This strikes me as such a painterly photograph. Painterly, because in painting you have the liberty to reduce a scene to its essential elements. Enough to give the impression, but not a complete rendition of what stands before the painter.
I have no reason to doubt that this is a complete rendition. I know it is possible to remove things with photoshop, but I make the assumption that didn't happen. It is unusual to find such a pure scene "in the wild" so to speak. And then to capture it this beautifully. OMG.
I found this in Booooooom! The photographer is Dave Jordano.
I love it when I look at art and suddenly I've got that "Wow!" thing going on. This painting did that for me. Alma Woodsey Thomas was one of the many women Abstract/Expressionists overlooked by the critics and historians. She is also a woman of color. Not sure if that was in fact a double whammy, but I am guessing it probably was.
Orion is part of an exhibit of abstract/expressionist art by African American women assembled at Kemper Museum of Art in Kansas City, where it is on view until September 17th and then travels to the National Museum of Women in the Arts in Washington, DC.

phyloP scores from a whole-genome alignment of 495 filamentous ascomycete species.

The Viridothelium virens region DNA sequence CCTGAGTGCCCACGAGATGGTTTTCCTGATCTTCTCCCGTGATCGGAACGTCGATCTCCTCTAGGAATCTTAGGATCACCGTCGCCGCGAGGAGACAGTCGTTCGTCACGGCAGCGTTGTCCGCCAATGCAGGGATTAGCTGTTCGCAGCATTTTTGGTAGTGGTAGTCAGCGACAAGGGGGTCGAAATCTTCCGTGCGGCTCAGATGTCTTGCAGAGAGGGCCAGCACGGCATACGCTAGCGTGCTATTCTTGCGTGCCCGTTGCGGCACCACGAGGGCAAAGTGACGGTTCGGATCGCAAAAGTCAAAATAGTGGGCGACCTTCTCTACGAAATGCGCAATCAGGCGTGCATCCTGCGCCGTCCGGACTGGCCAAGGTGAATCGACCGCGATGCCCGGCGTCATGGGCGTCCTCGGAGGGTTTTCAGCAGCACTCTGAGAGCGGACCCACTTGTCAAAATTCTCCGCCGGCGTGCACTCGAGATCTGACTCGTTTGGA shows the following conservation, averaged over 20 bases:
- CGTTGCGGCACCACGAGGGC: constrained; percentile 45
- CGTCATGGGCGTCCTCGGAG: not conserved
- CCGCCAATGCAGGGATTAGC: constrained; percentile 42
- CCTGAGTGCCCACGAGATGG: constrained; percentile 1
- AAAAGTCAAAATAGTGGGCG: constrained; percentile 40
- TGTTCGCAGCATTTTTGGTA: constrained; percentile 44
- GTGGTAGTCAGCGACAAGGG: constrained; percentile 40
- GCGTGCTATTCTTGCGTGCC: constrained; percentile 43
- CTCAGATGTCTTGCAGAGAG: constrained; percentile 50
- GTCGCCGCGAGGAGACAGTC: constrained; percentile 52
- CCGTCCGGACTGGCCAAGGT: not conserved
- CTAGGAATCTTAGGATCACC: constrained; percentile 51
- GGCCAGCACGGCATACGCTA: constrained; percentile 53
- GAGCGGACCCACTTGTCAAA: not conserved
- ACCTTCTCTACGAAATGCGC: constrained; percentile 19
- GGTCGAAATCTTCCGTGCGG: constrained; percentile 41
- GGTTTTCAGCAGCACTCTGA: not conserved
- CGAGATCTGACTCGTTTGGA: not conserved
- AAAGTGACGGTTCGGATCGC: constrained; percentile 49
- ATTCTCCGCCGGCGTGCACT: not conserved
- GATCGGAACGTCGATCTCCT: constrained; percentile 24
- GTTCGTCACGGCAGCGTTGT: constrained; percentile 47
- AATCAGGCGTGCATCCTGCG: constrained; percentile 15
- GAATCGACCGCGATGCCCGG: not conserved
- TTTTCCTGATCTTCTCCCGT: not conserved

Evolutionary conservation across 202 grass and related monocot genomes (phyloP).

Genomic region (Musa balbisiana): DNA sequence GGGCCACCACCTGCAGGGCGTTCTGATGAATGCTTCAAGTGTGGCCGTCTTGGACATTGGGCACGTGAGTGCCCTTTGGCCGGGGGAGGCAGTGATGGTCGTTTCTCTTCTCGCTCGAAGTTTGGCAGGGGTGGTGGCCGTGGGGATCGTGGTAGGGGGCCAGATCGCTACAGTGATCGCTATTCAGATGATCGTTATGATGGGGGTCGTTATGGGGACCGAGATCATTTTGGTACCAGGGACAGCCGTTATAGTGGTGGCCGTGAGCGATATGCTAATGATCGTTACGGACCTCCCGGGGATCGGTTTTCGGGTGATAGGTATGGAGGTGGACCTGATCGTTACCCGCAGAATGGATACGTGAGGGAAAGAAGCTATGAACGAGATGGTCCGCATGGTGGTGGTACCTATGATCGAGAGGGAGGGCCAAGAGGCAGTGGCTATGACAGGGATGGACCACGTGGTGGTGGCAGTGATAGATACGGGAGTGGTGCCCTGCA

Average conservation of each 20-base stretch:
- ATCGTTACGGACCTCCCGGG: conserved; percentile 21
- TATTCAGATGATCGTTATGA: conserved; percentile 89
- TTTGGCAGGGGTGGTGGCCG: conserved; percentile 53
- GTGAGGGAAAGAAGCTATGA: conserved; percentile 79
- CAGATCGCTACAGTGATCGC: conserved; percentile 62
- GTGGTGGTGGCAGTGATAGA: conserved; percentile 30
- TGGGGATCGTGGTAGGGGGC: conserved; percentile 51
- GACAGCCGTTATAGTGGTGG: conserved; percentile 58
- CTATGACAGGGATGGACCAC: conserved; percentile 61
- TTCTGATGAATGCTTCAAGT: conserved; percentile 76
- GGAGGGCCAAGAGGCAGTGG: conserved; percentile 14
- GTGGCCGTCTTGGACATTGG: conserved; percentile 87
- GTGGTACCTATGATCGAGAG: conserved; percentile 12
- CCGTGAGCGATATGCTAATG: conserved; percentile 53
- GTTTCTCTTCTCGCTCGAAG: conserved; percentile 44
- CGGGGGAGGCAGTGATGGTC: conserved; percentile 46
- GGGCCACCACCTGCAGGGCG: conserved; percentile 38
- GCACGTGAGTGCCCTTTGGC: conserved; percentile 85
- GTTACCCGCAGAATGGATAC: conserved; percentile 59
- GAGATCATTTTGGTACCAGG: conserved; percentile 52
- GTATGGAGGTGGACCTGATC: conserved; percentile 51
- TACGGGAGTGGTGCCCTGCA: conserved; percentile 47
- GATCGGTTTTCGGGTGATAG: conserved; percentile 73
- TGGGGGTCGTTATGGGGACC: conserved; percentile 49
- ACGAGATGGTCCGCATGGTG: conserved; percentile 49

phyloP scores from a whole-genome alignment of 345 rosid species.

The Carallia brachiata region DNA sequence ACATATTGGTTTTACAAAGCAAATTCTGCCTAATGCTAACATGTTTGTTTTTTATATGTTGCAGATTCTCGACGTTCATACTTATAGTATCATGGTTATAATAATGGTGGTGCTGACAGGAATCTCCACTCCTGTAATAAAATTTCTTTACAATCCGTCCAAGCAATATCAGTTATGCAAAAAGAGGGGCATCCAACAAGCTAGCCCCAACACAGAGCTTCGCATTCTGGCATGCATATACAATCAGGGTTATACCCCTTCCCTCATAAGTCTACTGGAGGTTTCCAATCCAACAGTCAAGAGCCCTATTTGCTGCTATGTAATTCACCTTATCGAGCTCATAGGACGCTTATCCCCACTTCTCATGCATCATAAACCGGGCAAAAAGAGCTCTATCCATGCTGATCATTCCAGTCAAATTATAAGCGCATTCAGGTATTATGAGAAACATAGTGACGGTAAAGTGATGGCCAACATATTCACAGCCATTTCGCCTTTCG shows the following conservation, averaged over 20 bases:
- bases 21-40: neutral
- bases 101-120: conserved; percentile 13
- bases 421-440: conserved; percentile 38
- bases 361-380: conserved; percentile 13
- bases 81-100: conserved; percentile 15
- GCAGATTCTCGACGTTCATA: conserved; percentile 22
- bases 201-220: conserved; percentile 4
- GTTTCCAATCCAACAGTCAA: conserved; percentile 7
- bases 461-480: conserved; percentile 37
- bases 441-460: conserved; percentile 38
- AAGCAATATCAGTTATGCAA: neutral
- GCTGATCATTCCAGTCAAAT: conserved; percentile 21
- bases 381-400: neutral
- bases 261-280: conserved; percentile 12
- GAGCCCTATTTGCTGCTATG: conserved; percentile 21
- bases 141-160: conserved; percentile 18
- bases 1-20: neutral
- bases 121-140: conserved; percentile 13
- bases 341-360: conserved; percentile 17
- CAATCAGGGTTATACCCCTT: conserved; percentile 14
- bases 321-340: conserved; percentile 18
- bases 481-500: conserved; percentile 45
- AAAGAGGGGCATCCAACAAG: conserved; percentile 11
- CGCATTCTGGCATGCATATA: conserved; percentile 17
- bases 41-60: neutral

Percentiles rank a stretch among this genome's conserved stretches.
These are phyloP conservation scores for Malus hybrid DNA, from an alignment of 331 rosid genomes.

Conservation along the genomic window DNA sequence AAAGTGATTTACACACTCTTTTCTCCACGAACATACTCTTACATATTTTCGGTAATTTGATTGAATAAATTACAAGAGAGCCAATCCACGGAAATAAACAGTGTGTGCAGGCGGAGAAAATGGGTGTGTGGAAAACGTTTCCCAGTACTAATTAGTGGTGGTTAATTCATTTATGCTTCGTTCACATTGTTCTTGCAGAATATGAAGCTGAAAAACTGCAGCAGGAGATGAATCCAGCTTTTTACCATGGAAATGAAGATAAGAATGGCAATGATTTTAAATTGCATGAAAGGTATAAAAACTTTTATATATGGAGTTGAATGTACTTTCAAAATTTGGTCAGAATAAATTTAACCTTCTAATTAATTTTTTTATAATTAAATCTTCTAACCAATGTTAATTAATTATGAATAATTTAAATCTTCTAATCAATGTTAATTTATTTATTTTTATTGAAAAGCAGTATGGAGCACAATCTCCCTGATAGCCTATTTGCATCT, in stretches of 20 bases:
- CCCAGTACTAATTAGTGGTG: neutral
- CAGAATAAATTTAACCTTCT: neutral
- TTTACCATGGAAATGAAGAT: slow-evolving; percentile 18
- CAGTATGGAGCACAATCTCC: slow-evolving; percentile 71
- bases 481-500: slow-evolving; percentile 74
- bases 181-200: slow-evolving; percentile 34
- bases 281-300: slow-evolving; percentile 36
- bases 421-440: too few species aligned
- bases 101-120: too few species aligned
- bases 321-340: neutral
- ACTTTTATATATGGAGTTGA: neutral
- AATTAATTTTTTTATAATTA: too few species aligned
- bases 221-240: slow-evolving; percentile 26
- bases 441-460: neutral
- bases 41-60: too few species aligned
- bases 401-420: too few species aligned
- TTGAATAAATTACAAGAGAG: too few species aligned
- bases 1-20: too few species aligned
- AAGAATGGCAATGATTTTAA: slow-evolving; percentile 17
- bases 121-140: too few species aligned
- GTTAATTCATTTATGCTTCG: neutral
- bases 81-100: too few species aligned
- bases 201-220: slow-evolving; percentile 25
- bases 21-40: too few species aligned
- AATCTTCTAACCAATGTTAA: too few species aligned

...amid the tornadoed Atlantic of my being...
There is a passage in Moby Dick. Ishmail and his companions get stranded in the middle of a pod of whales. The pod is being attacked by the crew of the Pequod. There is a great deal of agitation at the perimeter. But in the middle, all is calm. Ishmail looks down into the water and beholds a swirl of birthing mothers and newborn calves. He says this about that experience:
“But even so, amid the tornadoed Atlantic of my being, do I myself still for ever centrally disport in mute calm; and while ponderous planets of unwaning woe revolve round me, deep down and deep inland there I still bathe me in eternal mildness of joy.”
Herman Melville, Moby Dick
See more of Wayne Levin's work here and here. Thanks to Lenscratch for bringing his work to my attention.
This series of photographs is almost too wonderful. A shop full of auto mechanics photographed to mimic Renaissance paintings. They are fabulous photographs and the juxtaposition of subject and style is incredibly rich. Museum worthy? I don't know. But great, great fun! See Freddy Fabris' commercial photography work here.